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Q&A: What will Asia do about the humanitarian crisis unfolding on its doorstep?

Shashank Bengali, Los Angeles Times on

Published in News & Features

Q: How have regional countries reacted?

A: The crisis has split Southeast Asia largely along religious lines. When ASEAN issued a tepid statement in September -- expressing support for Myanmar's government and even omitting the term Rohingya -- predominantly Muslim Malaysia distanced itself from the document.

Malaysian Prime Minister Najib Razak has called on the United States, China and the United Nations to take action to resolve the refugee crisis. But critics say Razak is using the Rohingya issue to distract from a massive corruption scandal and to consolidate Muslim votes before elections next year.

Large anti-Myanmar protests have erupted in Indonesia, the world's largest Muslim-majority country. Indonesia, where ASEAN is headquartered, has offered low-profile humanitarian assistance, setting up a hospital in Rakhine that treats members of all ethnic groups.

Thailand, which in past years has turned away Rohingya refugees attempting to flee Rakhine by boat, has supported Myanmar, a close ally. Singapore has hewed to the principle of noninterference.

Q: What could the ASEAN meeting accomplish?

A: The U.N. Security Council issued a statement this week calling on Myanmar to end the use of excessive force and allow full access to U.N. agencies investigating abuses. Human rights groups argue that regional leaders should raise pressure on Myanmar to allow a U.N. fact-finding mission.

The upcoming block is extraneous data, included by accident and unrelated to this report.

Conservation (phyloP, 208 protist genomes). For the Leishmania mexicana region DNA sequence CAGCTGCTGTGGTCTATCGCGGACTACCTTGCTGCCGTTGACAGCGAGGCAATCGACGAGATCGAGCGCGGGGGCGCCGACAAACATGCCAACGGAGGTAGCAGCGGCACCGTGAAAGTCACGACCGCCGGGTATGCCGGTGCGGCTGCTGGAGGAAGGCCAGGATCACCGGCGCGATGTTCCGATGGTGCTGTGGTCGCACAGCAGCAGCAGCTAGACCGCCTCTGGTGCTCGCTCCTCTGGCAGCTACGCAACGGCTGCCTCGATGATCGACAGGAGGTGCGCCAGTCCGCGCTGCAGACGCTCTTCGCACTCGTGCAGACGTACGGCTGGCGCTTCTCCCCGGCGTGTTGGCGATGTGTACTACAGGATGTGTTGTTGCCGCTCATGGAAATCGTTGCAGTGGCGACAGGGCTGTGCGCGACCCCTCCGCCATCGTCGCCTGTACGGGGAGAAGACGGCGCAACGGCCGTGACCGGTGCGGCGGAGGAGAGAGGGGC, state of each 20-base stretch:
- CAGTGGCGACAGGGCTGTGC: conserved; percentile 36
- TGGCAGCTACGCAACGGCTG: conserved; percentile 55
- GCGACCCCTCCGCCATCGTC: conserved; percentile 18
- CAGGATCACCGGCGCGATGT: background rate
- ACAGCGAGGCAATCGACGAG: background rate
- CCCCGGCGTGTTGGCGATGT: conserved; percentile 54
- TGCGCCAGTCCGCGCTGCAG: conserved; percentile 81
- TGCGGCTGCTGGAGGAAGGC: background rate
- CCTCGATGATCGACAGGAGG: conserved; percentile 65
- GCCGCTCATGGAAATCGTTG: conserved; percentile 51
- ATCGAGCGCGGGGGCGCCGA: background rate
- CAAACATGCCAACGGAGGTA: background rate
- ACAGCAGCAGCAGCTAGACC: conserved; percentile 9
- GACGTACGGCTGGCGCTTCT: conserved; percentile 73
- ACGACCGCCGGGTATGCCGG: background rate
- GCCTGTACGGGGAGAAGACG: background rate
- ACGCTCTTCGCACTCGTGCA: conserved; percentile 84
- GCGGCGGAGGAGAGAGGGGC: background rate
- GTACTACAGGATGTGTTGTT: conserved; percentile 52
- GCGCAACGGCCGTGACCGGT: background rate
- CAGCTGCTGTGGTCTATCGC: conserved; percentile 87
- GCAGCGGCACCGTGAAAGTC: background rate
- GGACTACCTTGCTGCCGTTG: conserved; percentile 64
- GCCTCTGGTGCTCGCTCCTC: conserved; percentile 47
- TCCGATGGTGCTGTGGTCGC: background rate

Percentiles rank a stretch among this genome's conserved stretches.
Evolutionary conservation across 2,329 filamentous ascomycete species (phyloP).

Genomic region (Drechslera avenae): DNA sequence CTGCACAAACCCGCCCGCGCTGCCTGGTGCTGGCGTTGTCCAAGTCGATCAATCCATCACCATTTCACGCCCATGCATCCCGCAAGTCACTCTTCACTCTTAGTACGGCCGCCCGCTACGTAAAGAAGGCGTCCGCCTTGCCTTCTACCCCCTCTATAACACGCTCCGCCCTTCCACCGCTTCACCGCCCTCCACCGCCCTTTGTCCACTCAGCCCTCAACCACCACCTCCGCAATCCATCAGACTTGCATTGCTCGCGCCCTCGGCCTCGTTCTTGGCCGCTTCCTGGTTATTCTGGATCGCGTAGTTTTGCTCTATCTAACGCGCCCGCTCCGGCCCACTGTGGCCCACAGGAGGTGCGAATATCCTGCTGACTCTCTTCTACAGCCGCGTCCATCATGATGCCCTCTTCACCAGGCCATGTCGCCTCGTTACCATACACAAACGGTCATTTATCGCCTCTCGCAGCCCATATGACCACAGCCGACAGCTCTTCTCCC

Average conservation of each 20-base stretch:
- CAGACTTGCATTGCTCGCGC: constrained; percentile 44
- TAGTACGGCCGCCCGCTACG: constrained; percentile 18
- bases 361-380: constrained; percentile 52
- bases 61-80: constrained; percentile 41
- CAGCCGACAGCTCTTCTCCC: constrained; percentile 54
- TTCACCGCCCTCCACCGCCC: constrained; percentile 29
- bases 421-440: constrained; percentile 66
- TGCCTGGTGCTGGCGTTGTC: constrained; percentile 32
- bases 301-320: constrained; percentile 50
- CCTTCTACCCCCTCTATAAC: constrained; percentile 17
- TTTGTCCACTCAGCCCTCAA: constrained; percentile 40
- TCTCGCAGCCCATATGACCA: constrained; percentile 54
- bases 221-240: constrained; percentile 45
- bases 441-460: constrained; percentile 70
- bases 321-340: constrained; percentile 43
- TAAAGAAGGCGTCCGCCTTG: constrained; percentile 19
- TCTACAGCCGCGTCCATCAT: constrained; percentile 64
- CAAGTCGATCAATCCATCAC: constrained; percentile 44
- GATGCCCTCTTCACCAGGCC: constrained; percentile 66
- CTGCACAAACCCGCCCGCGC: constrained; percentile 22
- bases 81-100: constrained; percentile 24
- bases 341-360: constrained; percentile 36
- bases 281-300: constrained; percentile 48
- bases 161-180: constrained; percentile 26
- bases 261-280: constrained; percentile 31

The ASEAN meeting, along with an Asia-Pacific economic summit preceding it in Vietnam, affords a chance for strong action on a problem that "is among the worst human rights catastrophes in Asia in years," said Brad Adams, Asia director for Human Rights Watch.


"World leaders shouldn't return home from these summits without agreeing to targeted sanctions to pressure Burma to end its abuses and allow in independent observers and aid groups," Adams said.

Could Trump play a role? He has urged "strong and swift" action to end violence against the Rohingya, and his administration has withdrawn aid to Myanmar's military. Trump could use the crisis to needle the Obama administration, which staunchly supported Suu Kyi, but so far he has skirted human rights issues on his Asia trip.

Khin Zaw Win said ASEAN could not be taken seriously as a global body if the Rohingya were not on its agenda.

"ASEAN is trying to assert itself and take center stage in this part of the world," he said. "If this issue were to be swept under the carpet, it would really be very shabby."

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